Populism, as both ideology and social movement, is nearly a universal, albeit sporadic, feature of all modern democratic political systems. Populism is also arguably the only example of an indigenous radical mass movement in America and, after the discredited state of socialism, the only continuing source of democratic protest. Yet populism does not enjoy a central place in democratic theory. In fact, many writers contend that when populism arises, it has a destabilizing effect on democratic regimes. Even when others attempt to credit populism, they acknowledge the existence of significant negative features. This essay reviews the contested status of populism and suggests a greater appreciation of its positive contribution to democratic theory can be reached through an analysis of Philip Roth's "American Trilogy." Like Roth, students of populism place their assessments in the context of historical narratives. Thus, Roth's fictional recreations of post-war America can be compared to the analyses of "populist moments" in America as analyzed by both populist critics and defenders. Unlike most democratic theorists, however, Roth is willing to explore the nature and source of populist anger and its related expressions, and thus to expose its poignant dimensions. By appending Roth's insights, it is possible to ameliorate populism's contested status in democratic theory by acknowledging the positive role of emotion, properly understood, in political protest.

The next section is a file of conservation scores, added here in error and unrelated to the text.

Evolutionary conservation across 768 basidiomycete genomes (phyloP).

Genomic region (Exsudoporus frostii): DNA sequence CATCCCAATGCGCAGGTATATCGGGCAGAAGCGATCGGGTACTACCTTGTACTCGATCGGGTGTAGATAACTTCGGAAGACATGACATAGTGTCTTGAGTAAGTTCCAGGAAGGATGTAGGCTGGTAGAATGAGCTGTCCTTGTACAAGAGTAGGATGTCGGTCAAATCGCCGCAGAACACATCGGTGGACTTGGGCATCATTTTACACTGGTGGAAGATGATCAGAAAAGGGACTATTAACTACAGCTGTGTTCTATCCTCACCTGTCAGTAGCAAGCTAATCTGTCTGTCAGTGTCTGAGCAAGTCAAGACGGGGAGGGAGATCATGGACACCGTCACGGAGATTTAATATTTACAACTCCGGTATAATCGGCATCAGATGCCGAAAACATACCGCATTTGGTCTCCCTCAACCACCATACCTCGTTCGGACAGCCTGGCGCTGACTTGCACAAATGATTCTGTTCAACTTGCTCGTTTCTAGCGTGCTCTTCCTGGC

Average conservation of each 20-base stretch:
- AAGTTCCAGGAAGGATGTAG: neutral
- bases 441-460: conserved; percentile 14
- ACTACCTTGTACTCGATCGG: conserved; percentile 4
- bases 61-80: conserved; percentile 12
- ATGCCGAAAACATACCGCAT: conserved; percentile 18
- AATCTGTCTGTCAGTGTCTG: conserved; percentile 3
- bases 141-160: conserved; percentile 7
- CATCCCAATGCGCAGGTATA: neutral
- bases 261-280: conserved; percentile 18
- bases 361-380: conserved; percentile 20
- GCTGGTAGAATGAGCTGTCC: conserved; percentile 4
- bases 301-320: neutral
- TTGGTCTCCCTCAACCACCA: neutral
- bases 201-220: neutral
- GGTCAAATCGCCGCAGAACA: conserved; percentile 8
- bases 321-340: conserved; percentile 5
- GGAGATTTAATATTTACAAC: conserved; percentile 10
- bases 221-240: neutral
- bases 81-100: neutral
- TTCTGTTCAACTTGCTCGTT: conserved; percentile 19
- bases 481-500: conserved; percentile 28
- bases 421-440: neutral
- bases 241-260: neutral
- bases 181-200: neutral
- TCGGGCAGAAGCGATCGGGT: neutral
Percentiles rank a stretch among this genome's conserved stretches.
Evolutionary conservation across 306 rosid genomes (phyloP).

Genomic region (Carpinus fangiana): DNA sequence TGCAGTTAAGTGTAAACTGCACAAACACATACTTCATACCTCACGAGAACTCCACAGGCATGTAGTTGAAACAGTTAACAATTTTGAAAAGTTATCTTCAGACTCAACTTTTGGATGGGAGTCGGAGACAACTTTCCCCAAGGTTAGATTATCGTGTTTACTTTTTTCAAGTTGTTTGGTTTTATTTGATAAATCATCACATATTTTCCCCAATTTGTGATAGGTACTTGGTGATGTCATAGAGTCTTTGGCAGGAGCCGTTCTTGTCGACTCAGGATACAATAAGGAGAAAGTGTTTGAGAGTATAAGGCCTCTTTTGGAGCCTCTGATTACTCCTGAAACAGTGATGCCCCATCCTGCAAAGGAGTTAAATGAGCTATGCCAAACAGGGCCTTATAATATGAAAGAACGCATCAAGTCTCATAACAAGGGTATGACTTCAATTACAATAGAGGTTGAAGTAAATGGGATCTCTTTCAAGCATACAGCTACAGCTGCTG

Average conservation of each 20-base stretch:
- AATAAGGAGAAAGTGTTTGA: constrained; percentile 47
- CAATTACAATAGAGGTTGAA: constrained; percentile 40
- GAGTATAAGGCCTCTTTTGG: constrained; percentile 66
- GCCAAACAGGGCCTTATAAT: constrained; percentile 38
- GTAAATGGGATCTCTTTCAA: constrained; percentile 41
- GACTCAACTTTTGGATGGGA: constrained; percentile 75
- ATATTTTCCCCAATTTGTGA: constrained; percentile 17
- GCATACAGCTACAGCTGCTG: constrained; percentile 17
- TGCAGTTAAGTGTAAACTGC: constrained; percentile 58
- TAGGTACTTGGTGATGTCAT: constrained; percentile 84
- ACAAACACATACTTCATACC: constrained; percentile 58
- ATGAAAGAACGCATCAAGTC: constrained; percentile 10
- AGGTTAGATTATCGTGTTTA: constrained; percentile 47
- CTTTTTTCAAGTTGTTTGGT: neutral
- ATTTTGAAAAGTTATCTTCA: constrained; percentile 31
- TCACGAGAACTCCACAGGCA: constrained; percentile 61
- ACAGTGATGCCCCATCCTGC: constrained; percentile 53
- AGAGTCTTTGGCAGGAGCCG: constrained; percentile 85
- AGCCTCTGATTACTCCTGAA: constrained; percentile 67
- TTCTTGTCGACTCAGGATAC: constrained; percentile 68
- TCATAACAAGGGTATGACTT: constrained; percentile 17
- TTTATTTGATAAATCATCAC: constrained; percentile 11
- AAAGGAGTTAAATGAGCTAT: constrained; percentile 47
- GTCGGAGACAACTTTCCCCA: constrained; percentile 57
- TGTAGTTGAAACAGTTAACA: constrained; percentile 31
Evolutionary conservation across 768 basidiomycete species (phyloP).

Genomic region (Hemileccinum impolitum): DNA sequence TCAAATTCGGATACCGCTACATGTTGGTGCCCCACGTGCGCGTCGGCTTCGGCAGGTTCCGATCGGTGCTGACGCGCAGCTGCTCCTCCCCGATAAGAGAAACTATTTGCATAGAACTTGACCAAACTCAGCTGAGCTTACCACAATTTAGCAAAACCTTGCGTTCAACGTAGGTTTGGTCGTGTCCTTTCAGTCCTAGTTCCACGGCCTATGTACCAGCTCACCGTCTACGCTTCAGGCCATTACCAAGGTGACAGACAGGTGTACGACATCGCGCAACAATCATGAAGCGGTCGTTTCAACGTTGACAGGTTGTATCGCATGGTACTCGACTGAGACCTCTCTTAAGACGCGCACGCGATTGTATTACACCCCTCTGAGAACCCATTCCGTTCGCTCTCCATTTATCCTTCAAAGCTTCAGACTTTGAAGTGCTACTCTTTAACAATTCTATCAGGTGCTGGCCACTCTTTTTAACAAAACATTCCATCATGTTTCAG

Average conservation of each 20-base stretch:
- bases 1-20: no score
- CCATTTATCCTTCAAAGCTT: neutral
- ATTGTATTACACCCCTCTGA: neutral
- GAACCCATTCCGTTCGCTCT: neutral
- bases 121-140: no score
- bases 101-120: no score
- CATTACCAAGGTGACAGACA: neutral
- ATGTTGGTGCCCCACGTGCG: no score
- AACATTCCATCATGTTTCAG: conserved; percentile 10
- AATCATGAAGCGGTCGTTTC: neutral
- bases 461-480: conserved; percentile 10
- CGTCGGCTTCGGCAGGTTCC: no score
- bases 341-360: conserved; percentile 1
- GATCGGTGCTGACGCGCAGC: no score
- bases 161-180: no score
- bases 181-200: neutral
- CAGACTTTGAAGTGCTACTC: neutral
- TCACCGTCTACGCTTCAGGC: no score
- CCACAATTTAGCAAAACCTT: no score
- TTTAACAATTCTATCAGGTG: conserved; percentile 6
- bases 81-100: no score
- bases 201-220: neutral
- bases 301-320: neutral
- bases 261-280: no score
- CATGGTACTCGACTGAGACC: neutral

Le populisme, en tant qu'idéologie et mouvement social, est presque une caractéristique universelle, quoique sporadique, de tous les systèmes politiques démocratiques modernes. Malgré cela, le populisme n'occupe pas une place centrale dans la théorie démocratique. En effet, bon nombre d'écrivains sont d'avis que, lorsque le populisme fait surface, il a un effet déstabilisateur sur les régimes démocratiques. Le présent essai jette un coup d'oeil sur l'état contesté du populisme et suggère qu'il est possible de mieux apprécier sa contribution positive à la théorie démocratique par le truchement d'une analyse du livre de Philip Roth « American Trilogy ».


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pp. 431-452
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